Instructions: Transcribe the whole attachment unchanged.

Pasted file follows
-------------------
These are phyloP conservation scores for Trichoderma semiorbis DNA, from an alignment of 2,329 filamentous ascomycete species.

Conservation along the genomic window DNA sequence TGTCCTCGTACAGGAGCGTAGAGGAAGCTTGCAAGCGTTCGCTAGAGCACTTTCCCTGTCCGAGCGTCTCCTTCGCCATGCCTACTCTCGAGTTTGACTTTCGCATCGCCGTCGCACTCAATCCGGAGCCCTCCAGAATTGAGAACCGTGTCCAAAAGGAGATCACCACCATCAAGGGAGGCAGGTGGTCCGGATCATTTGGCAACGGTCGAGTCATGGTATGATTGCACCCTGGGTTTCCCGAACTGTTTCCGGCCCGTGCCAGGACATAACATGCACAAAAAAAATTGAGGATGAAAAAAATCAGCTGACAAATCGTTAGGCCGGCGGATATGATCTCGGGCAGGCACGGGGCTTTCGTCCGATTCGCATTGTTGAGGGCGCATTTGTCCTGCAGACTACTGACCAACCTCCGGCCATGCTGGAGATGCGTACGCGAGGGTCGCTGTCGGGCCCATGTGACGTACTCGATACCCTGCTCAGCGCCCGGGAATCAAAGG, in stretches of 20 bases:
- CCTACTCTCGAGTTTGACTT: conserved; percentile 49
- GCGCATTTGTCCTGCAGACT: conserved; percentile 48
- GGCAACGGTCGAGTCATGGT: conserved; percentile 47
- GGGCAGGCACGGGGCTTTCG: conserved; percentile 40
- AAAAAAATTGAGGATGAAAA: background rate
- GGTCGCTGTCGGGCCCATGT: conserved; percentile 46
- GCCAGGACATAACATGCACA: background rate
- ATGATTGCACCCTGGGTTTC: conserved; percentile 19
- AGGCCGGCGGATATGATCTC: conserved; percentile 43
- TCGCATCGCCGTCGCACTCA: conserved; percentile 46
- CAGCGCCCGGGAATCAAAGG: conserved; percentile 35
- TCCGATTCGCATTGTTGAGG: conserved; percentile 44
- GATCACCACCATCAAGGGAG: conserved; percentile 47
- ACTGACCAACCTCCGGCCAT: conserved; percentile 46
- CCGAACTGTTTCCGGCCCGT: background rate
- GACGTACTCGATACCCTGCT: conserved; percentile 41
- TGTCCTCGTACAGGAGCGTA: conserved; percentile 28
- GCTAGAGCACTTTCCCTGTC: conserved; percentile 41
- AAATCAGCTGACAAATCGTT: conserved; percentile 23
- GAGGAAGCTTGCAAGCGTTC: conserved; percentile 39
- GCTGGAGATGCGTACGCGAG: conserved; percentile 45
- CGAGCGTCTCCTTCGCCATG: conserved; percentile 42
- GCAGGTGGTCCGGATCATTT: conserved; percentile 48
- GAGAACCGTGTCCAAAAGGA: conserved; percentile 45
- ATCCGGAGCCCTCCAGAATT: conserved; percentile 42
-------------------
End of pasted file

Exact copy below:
These are phyloP conservation scores for Trichoderma semiorbis DNA, from an alignment of 2,329 filamentous ascomycete species.

Conservation along the genomic window DNA sequence TGTCCTCGTACAGGAGCGTAGAGGAAGCTTGCAAGCGTTCGCTAGAGCACTTTCCCTGTCCGAGCGTCTCCTTCGCCATGCCTACTCTCGAGTTTGACTTTCGCATCGCCGTCGCACTCAATCCGGAGCCCTCCAGAATTGAGAACCGTGTCCAAAAGGAGATCACCACCATCAAGGGAGGCAGGTGGTCCGGATCATTTGGCAACGGTCGAGTCATGGTATGATTGCACCCTGGGTTTCCCGAACTGTTTCCGGCCCGTGCCAGGACATAACATGCACAAAAAAAATTGAGGATGAAAAAAATCAGCTGACAAATCGTTAGGCCGGCGGATATGATCTCGGGCAGGCACGGGGCTTTCGTCCGATTCGCATTGTTGAGGGCGCATTTGTCCTGCAGACTACTGACCAACCTCCGGCCATGCTGGAGATGCGTACGCGAGGGTCGCTGTCGGGCCCATGTGACGTACTCGATACCCTGCTCAGCGCCCGGGAATCAAAGG, in stretches of 20 bases:
- CCTACTCTCGAGTTTGACTT: conserved; percentile 49
- GCGCATTTGTCCTGCAGACT: conserved; percentile 48
- GGCAACGGTCGAGTCATGGT: conserved; percentile 47
- GGGCAGGCACGGGGCTTTCG: conserved; percentile 40
- AAAAAAATTGAGGATGAAAA: background rate
- GGTCGCTGTCGGGCCCATGT: conserved; percentile 46
- GCCAGGACATAACATGCACA: background rate
- ATGATTGCACCCTGGGTTTC: conserved; percentile 19
- AGGCCGGCGGATATGATCTC: conserved; percentile 43
- TCGCATCGCCGTCGCACTCA: conserved; percentile 46
- CAGCGCCCGGGAATCAAAGG: conserved; percentile 35
- TCCGATTCGCATTGTTGAGG: conserved; percentile 44
- GATCACCACCATCAAGGGAG: conserved; percentile 47
- ACTGACCAACCTCCGGCCAT: conserved; percentile 46
- CCGAACTGTTTCCGGCCCGT: background rate
- GACGTACTCGATACCCTGCT: conserved; percentile 41
- TGTCCTCGTACAGGAGCGTA: conserved; percentile 28
- GCTAGAGCACTTTCCCTGTC: conserved; percentile 41
- AAATCAGCTGACAAATCGTT: conserved; percentile 23
- GAGGAAGCTTGCAAGCGTTC: conserved; percentile 39
- GCTGGAGATGCGTACGCGAG: conserved; percentile 45
- CGAGCGTCTCCTTCGCCATG: conserved; percentile 42
- GCAGGTGGTCCGGATCATTT: conserved; percentile 48
- GAGAACCGTGTCCAAAAGGA: conserved; percentile 45
- ATCCGGAGCCCTCCAGAATT: conserved; percentile 42